How is political polarization handled in school?


Artist: Sathvik Manam

Political division in our country has caused a rift between the two parties dragging Americans to either sides.

The recent presidential election, U. S. Capitol riot, and the second impeachment has brought up the idea of political polarization. Politics play a big role in society and are thus often encountered in many places, including schools. Since schools are emphasized to be places of learning and acceptance, it can be difficult to consider polarizing politics in a fair way.

History teacher Maria Jarzabek often faces this problem. Jarzabek teaches a variety of social studies related courses including Sophomore Humanities, Current Issues, and U. S. History. Her courses frequently relate back to politics, resulting in her trying to find a way to keep her classroom as unbiased and accepting to other opinions as possible.

“There are no official guidelines, but there are unofficial guidelines,” Jarzabek said. “When we’re in school and we become social studies teachers, one of the big things that [the school] always tells us is to make sure that we don’t push our own political agendas on our students. If I’m doing my job as a good social studies teacher, you should not be able to tell which political party I affiliate with.”

When it comes to discussing politics, Jarzabek emphasizes the fact that it is not her job to tell students what to believe, but rather to teach them the facts so they can form their own opinions based on correct information. 

“As a teacher,” Jarzabek said, “I should be presenting both sides of the issue and then letting you as a student decide which position you agree with.”

Current Issues, one of Jarzabek’s elective courses, discusses the current political climate significantly more than her other classes. Because of this, she must ensure that she is being as unbiased as possible and does as much research as she can on the topic before class.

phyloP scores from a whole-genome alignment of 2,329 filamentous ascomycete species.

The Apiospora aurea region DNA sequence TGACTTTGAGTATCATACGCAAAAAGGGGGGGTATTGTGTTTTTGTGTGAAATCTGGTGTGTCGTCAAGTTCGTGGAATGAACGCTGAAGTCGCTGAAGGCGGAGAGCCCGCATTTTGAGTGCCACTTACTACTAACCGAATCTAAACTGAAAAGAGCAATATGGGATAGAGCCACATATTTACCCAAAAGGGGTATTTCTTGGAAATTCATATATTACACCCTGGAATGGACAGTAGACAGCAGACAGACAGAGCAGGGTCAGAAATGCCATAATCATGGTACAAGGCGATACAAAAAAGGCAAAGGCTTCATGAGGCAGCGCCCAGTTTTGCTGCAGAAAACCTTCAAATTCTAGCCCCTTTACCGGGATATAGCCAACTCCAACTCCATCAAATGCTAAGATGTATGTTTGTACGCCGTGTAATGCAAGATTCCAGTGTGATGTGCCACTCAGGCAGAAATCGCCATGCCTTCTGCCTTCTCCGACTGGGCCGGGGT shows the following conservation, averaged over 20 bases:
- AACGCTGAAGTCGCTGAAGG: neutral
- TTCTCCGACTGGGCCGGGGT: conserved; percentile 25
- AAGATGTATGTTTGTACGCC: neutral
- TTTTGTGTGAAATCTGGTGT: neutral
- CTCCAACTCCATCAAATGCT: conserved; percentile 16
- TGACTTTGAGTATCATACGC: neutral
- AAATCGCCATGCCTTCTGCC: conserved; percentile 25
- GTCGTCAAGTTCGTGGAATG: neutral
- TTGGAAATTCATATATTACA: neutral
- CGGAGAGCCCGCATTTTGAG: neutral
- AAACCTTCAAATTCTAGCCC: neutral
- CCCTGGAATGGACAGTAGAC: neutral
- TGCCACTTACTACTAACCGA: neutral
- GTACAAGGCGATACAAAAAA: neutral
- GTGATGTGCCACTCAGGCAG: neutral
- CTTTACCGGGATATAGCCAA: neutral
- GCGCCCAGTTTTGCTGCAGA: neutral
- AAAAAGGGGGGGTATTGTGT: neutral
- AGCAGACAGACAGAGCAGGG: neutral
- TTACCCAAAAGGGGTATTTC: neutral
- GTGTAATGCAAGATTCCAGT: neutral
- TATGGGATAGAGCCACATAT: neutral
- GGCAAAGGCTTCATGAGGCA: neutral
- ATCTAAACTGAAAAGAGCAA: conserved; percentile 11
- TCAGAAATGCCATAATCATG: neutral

“I’ll go to both conservative and liberal sites to get my information and see what are the commonalities in both to get the truth of what’s going on out there,” Jarzabek said.

In order to keep biased misinformation out of her classroom and discussions, Jarzabek teaches her students about bias and fake news right off the bat. This helps them identify the differences between the two rather than mistake one for the other.

“Really conservative students will come in and tell me that all liberal news sites are fake and really liberal students will tell me that conservative news sites are fake,” Jarzabek said. “I’ll have to tell them that that isn’t necessarily true, they just might not like what they have to say.”

However, it seems to Jarzabek that the future of discussions in her classes is uncertain. She has noticed that, even more so than last year, the polarization has been much more prevalent. Jarzabek does not teach a Current Issues course this current semester, but she is concerned as to what next semester’s class will be like.

“One of my fears is that I’ll have to tell a student that what they’re telling the class is a complete lie, and I’ve never had to do that before,” Jarzabek said. “Usually I can tell them that it’s an ‘interesting opinion’ or that it’s ‘out there,’ but this year I feel like I might have to tell a student ‘that’s false.’”

Jarzabek is not alone in this belief. Many other social studies teachers, such as Susan Wakelin, agree with a lot of Jarzabek’s points. They even add on to the “unspoken” guidelines that teachers in their department should follow.

“Sometimes [politics] will come up in department meetings at the beginning of the year,” Wakelin said. “Our curriculum coordinator will sometimes say something along the lines of ‘Just be careful with what you’re saying in the classroom and know your “clientele.”